Home  |Picture  |  Contact  |  Sitemap  |  中文  |  CAS
About Us  │  Scientists  │  News  │  Resources   │  Papers  │  Research  │  Join Us
  Research Divisions
  Research Progress
  Supporting System
  Research Programs
  Technology Transfer
  Location: Home > Research > Research Progress
Recent high-resolution Antarctic ice velocity maps reveal increased mass loss in Wilkes Land, East Antarctica TEXT SIZE:A A A


Associate Prof. Shen Qiang from Institute of Geodesy and Geophysics, Chinese Academy of Sciences(IGG,CAS) completed the highest-resolution Antarctic ice velocity maps so far in 2014 and 2015 collaborated with The Ohio State University’s School of Earth Sciences under the support of the National Natural Science Foundation of China, the National Key Research and Development Program, and the Frontier Science Research Project of the Chinese Academy of Sciences. The research result shows that the Antarctic continued to increased mass discharge, and it was the first time found that widespread glacial acceleration in Wilkes Land and confirmed the Antarctic ice sheet also has the risk of accelerating ablation by observations. The found has changed the prevailing cognition. Related papers have recently been published online in Scientific Reports entitled ”Recent high-resolution Antarctic ice velocity maps revealed increased mass loss in Wilkes Land, East Antarctica”.

A considerable challenge associated with rigorous sea level projections in the 21st century is that the dynamics of the Antarctic ice sheet is not sufciently understood in the context of rapidly warming atmosphere and ocean conditions. The Antarctic continent covered by huge ice thickness covers an immense amount of ice equivalent to a global sea level rise of 60 meters. Its changes not only control global sea level changes, but also have a tremendous impact on the oceans and climate and the human environment, and even accelerate The frequency of climate cycle replacements has made changes in the Antarctic ice sheet a focal point for governments and societies. In recent years, the glacial materials discovered in the Antarctic and Antarctic Peninsulas have accelerated ablation, further exacerbating the risk of unstable Antarctic ice sheets. Continuous and accurate monitoring of the dynamic change of the Antarctic ice sheet is the key to accurately assessing the stability of the Antarctic ice sheet. However, due to the extremely harsh climate of the Antarctic and its remoteness from other continents, field investigations cannot meet the requirements for monitoring the full coverage and continuity of the Antarctic ice sheet. Therefore, remote sensing technology has become an important method for Antarctic ice sheet research.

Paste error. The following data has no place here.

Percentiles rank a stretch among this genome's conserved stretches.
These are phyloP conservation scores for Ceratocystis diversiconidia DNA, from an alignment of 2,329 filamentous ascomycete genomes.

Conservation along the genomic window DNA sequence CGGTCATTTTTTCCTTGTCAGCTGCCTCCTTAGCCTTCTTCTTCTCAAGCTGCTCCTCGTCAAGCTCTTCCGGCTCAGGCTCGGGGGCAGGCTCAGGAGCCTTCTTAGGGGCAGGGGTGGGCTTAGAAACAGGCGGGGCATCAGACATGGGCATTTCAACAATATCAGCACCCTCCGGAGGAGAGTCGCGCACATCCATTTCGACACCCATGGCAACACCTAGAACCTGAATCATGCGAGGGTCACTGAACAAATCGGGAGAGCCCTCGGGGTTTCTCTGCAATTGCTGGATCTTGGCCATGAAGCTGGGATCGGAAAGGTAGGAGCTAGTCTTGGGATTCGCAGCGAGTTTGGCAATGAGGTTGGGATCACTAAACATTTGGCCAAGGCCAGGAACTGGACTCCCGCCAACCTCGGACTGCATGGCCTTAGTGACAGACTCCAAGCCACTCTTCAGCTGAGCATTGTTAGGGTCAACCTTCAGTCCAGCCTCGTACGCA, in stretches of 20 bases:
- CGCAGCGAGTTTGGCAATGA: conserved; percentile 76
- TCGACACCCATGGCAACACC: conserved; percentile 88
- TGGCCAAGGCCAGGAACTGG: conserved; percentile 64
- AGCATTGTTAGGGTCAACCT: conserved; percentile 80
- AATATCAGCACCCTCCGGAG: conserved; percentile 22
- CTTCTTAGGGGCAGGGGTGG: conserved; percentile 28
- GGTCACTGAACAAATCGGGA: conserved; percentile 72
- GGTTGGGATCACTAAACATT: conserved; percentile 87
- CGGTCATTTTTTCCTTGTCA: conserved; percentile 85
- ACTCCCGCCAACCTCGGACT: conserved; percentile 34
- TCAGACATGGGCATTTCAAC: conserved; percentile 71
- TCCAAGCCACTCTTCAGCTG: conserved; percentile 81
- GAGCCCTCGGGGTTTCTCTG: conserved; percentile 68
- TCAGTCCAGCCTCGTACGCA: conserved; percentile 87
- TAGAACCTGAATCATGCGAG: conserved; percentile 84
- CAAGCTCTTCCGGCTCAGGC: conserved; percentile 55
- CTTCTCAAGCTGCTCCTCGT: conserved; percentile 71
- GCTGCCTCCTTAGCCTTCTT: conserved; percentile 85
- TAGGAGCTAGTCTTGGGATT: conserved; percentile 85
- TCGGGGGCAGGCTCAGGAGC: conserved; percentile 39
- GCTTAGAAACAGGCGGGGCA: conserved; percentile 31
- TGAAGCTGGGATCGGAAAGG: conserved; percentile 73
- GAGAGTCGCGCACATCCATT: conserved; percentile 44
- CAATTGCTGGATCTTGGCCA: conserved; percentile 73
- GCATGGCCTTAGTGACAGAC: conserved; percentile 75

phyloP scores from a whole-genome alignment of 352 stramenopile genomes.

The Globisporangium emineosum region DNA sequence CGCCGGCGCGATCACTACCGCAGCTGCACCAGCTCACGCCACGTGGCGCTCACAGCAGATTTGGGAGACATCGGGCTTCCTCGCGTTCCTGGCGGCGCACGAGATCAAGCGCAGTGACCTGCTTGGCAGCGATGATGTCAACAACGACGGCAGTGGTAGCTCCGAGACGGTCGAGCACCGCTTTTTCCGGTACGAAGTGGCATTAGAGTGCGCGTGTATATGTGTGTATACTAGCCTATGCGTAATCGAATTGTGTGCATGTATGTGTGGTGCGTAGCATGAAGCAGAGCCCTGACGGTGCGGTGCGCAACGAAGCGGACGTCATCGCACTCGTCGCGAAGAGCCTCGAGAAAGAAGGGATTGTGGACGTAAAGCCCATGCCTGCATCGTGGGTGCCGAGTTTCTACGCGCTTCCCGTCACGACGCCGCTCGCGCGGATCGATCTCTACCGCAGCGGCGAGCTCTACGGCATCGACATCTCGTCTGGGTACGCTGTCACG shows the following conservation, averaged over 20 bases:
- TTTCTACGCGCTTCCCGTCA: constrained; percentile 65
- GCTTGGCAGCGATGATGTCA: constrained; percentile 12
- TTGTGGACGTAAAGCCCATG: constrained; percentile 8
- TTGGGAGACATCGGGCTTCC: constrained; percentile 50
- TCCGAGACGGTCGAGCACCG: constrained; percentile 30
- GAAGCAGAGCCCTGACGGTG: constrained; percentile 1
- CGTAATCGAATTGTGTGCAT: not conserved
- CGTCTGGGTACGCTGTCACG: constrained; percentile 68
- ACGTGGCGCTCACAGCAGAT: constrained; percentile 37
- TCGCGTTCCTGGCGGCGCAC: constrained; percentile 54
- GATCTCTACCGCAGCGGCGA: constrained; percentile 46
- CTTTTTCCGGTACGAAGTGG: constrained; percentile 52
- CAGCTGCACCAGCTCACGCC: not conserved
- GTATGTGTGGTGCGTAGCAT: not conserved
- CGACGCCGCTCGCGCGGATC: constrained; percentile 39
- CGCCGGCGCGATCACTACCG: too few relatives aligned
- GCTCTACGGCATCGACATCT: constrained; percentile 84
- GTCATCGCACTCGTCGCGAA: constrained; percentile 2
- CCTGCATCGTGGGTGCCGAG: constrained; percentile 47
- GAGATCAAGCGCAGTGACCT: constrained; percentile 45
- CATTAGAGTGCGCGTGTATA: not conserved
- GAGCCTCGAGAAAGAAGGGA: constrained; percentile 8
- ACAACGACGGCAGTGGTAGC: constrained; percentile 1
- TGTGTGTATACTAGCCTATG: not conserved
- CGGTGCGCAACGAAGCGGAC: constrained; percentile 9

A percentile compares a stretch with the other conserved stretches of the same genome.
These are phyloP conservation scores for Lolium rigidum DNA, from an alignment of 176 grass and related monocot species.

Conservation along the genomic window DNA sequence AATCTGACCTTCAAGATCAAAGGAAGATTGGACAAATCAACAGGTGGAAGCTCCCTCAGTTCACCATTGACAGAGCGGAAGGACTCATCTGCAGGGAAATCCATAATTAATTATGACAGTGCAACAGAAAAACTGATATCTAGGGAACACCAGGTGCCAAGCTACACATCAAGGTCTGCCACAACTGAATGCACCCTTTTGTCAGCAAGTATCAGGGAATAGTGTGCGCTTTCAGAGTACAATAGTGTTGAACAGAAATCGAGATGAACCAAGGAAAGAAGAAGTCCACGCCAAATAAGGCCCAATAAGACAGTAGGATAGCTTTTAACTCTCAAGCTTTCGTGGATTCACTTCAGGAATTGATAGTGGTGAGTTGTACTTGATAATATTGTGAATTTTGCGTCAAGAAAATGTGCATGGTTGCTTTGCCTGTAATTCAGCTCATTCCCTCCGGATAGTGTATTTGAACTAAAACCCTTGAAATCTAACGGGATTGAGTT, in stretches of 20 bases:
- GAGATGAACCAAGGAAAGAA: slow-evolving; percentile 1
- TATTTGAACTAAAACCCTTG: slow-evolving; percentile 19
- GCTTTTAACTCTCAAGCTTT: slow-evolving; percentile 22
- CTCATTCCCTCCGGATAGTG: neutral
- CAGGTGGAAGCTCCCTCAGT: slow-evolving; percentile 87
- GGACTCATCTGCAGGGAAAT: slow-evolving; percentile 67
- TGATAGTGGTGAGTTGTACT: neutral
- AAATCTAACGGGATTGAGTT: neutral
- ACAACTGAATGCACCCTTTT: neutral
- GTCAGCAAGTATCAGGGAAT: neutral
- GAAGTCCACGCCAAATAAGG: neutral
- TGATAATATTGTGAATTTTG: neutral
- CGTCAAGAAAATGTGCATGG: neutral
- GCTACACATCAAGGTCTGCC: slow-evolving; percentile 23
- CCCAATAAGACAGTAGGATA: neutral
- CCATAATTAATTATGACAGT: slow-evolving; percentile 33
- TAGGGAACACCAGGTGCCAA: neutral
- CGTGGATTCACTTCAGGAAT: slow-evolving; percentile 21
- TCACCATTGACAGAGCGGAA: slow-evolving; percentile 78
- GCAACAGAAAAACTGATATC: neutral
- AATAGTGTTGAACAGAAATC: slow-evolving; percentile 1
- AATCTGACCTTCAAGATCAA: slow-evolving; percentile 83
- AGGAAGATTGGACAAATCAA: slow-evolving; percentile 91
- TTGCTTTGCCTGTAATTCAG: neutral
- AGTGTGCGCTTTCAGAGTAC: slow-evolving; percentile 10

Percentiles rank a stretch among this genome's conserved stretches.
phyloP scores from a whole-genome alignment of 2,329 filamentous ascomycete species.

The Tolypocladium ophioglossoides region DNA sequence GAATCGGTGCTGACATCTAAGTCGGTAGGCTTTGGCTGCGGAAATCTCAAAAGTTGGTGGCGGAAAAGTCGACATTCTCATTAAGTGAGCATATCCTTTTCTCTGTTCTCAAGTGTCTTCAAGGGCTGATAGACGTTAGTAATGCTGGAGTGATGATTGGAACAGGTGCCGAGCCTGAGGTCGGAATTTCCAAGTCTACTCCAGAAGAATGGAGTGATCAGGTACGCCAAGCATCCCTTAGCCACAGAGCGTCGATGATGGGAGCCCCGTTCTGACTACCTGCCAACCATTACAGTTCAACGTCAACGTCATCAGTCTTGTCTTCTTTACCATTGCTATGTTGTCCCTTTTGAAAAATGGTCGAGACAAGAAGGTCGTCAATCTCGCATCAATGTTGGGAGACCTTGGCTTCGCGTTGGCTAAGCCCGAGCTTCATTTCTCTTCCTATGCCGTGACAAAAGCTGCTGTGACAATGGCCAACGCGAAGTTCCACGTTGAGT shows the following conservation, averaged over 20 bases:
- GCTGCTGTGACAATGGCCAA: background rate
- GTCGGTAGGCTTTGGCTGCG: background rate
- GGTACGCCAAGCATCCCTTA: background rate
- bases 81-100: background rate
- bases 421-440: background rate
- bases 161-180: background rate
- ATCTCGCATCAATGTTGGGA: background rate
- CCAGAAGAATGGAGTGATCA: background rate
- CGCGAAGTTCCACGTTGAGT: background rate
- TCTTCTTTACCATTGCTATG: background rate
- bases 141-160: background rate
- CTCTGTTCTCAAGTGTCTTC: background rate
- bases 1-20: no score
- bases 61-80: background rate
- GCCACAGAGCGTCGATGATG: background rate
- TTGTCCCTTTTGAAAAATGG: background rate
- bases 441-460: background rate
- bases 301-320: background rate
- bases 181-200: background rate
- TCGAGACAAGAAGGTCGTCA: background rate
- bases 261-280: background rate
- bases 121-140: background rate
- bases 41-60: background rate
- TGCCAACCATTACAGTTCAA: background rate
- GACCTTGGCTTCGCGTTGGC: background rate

In this contribution, we constructed two Antarctic-wide high spatial resolution (100m) ice velocity maps covering the years 2014 and 2015. Tese maps provide a new tool for obtaining a more comprehensive understanding of the current ice dynamics in the area. We found a signifcantly increased mass discharge of 53±14 Gt yr-1 in the East Indian Ocean sector over the last seven years. Tis increase was attributable to widespread acceleration in the glaciers of Wilkes Land, East Antarctica. Te other fve oceanic sectors did not exhibit distinct changes in mass discharge; however, the contemporary view is that present-day increased mass loss primarily originates from West Antarctica and the AP. Over the time period of our study, the Antarctic ice sheet as a whole exhibited an increased mass loss of 81±100 Gt yr−1, which was equivalent to an increased mass loss of 54% since 2008(−149±71 Gt yr−1). More importantly, we found that Wilkes Land in the East Indian Ocean sector contributed most to increased mass loss, reaching 53±47 Gt yr−1. Te signifcant increase in mass discharge in Wilkes Land suggests the potential risk of the destabilization of the marine-based sector of the EAIS, which has large subglacial basins, inland-sloping bedrock and deep troughs, i.e., an instable bedrock confguration similar to that in West Antarctica. Our new high-resolution ice velocity maps together with historic InSAR ice velocity data allow us to determine the frst continent-wide changes in ice velocity and ice discharge over the past seven years. These results contribute to our understanding of Antarctic-wide ice dynamics and can potentially improve ice sheet modelling and future sea level projections.

Therefore, the risk of instability in Wilkes Land should deserves more attention. In the future, it should also strengthen its long-term monitoring and research. It is of special significance for the accurate prediction of sea level.

Papers and related supporting materials: (www.nature.com/articles/s41598-018-22765-0)




Institute of Geodesy and Geophysics. Chinese Academy of Sciences
Address:340 XuDong Rd. Wuhan 430077, Hubei, China